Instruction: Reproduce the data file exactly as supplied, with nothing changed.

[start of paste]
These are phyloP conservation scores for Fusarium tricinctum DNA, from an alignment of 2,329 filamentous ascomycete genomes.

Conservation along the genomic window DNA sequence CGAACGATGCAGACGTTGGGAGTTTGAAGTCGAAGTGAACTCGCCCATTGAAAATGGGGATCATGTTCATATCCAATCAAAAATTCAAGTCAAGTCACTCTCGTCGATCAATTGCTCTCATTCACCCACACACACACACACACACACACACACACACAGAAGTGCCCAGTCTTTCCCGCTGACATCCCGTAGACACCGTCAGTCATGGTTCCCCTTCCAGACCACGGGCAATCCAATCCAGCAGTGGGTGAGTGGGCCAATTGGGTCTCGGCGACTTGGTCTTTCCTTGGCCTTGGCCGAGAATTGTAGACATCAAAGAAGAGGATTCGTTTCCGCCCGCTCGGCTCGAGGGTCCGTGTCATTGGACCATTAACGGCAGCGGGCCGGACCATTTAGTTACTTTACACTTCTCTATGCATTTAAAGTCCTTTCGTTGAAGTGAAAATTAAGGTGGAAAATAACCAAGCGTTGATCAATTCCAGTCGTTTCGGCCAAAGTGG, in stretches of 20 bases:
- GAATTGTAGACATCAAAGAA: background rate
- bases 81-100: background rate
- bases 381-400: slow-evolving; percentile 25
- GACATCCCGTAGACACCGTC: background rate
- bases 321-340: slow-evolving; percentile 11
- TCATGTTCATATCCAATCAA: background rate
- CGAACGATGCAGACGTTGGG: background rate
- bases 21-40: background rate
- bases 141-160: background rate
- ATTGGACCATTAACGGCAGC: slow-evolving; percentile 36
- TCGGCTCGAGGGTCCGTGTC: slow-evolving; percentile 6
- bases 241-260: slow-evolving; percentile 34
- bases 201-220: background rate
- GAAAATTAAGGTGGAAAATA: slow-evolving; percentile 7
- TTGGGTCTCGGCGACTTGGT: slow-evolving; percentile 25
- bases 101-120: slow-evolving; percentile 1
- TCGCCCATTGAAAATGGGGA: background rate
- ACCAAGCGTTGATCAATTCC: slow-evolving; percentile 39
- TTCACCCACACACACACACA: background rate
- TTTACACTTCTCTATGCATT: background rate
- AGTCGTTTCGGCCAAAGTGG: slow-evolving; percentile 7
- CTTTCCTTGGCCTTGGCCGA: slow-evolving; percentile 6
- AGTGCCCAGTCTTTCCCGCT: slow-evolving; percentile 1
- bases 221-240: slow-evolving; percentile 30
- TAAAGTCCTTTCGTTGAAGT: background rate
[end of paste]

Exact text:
These are phyloP conservation scores for Fusarium tricinctum DNA, from an alignment of 2,329 filamentous ascomycete genomes.

Conservation along the genomic window DNA sequence CGAACGATGCAGACGTTGGGAGTTTGAAGTCGAAGTGAACTCGCCCATTGAAAATGGGGATCATGTTCATATCCAATCAAAAATTCAAGTCAAGTCACTCTCGTCGATCAATTGCTCTCATTCACCCACACACACACACACACACACACACACACACAGAAGTGCCCAGTCTTTCCCGCTGACATCCCGTAGACACCGTCAGTCATGGTTCCCCTTCCAGACCACGGGCAATCCAATCCAGCAGTGGGTGAGTGGGCCAATTGGGTCTCGGCGACTTGGTCTTTCCTTGGCCTTGGCCGAGAATTGTAGACATCAAAGAAGAGGATTCGTTTCCGCCCGCTCGGCTCGAGGGTCCGTGTCATTGGACCATTAACGGCAGCGGGCCGGACCATTTAGTTACTTTACACTTCTCTATGCATTTAAAGTCCTTTCGTTGAAGTGAAAATTAAGGTGGAAAATAACCAAGCGTTGATCAATTCCAGTCGTTTCGGCCAAAGTGG, in stretches of 20 bases:
- GAATTGTAGACATCAAAGAA: background rate
- bases 81-100: background rate
- bases 381-400: slow-evolving; percentile 25
- GACATCCCGTAGACACCGTC: background rate
- bases 321-340: slow-evolving; percentile 11
- TCATGTTCATATCCAATCAA: background rate
- CGAACGATGCAGACGTTGGG: background rate
- bases 21-40: background rate
- bases 141-160: background rate
- ATTGGACCATTAACGGCAGC: slow-evolving; percentile 36
- TCGGCTCGAGGGTCCGTGTC: slow-evolving; percentile 6
- bases 241-260: slow-evolving; percentile 34
- bases 201-220: background rate
- GAAAATTAAGGTGGAAAATA: slow-evolving; percentile 7
- TTGGGTCTCGGCGACTTGGT: slow-evolving; percentile 25
- bases 101-120: slow-evolving; percentile 1
- TCGCCCATTGAAAATGGGGA: background rate
- ACCAAGCGTTGATCAATTCC: slow-evolving; percentile 39
- TTCACCCACACACACACACA: background rate
- TTTACACTTCTCTATGCATT: background rate
- AGTCGTTTCGGCCAAAGTGG: slow-evolving; percentile 7
- CTTTCCTTGGCCTTGGCCGA: slow-evolving; percentile 6
- AGTGCCCAGTCTTTCCCGCT: slow-evolving; percentile 1
- bases 221-240: slow-evolving; percentile 30
- TAAAGTCCTTTCGTTGAAGT: background rate